On August 7, 2002, the Equity Committee submitted an application, pursuant to 11 U.S.C. §§ 328(a) and 1103 and Fed. R.Bankr.Proc.2014(a) and 2016(b), to retain D & T as financial advisors in connection with the Debtors' reorganization. The application stated that D & T would serve the Equity Committee by valuing the Equity Committee's potential recovery under a reorganization plan, investigating the Debtors' financial condition, assisting in the negotiation of the Debtors' Chapter 11 plan, rendering expert testimony, and providing any other services the Equity Committee required in connection with the case. App. II at 92-94. To justify D & T's retention, the Equity Committee noted that the Debtors and the creditors' committees involved in the case had retained their own financial professionals, and the Equity Committee maintained that the employment of D & T was needed to create a "level playing field." Id. at 94-95. The Equity Committee also cited its need to obtain an independent analysis of financial data compiled by the Debtors. Id. at 94-95. Under the Equity Committee's proposal, D & T would be compensated at an hourly rate, and its compensation would be capped at $200,000 per month for the first five months of D & T's employment and limited to $125,000 per month thereafter. Id. at 95.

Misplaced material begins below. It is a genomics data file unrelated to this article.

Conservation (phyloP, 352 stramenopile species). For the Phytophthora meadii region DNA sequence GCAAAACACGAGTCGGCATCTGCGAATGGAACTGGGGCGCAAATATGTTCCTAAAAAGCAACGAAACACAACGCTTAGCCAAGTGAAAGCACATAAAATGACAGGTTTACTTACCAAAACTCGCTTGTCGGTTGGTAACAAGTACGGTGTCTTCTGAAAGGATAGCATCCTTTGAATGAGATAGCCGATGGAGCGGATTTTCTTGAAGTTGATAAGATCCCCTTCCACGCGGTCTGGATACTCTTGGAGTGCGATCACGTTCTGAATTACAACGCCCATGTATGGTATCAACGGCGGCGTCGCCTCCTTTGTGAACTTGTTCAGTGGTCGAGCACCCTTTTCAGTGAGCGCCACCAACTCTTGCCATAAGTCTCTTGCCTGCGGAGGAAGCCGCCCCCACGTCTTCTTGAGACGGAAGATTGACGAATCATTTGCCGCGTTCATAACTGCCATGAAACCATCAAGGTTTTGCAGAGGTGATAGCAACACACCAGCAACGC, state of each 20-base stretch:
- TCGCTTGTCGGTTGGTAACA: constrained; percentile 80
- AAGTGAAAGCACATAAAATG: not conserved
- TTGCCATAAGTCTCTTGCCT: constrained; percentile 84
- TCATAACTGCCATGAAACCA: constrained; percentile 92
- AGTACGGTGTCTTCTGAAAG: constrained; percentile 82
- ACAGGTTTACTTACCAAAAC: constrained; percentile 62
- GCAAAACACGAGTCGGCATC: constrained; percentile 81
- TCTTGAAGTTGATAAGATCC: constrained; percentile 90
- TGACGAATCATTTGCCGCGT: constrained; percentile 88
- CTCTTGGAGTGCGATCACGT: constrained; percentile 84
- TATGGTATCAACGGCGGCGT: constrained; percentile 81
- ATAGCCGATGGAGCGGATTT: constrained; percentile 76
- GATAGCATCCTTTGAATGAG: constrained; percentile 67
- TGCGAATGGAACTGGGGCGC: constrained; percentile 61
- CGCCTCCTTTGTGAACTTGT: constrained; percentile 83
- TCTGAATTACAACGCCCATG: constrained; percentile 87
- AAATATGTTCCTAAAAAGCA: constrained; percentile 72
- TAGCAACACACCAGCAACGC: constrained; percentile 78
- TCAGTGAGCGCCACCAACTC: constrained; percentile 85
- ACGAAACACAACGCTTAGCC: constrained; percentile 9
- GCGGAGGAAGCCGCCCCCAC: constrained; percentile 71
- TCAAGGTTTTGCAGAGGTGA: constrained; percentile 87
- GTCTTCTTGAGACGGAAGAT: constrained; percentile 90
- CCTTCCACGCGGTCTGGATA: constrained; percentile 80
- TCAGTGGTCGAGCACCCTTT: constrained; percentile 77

5

The Creditors Committee filed objections to the Equity Committee's application. The Creditors Committee contended that the Bankruptcy Court should not authorize D & T's retention because (1) the Equity Committee did not stand to receive any value from the Debtors' reorganization, since the Debtors were insolvent; and (2) if retained by the Equity Committee, D & T would labor under a conflict of interest. The Creditors Committee accompanied its objection with a table of figures that, in the Committee's view, showed that the Debtors were insolvent. The Creditors Committee estimated that the Debtors' total commercial debt was approximately $5.7 billion and noted that Federal-Mogul "last reported its estimate of asbestos liability at over $1.6 billion, and the asbestos committee has opined that the number is a significant multiple thereof." Id. at 135. On August 26, 2002, the Asbestos Committee joined in the Creditors Committee's objection.

6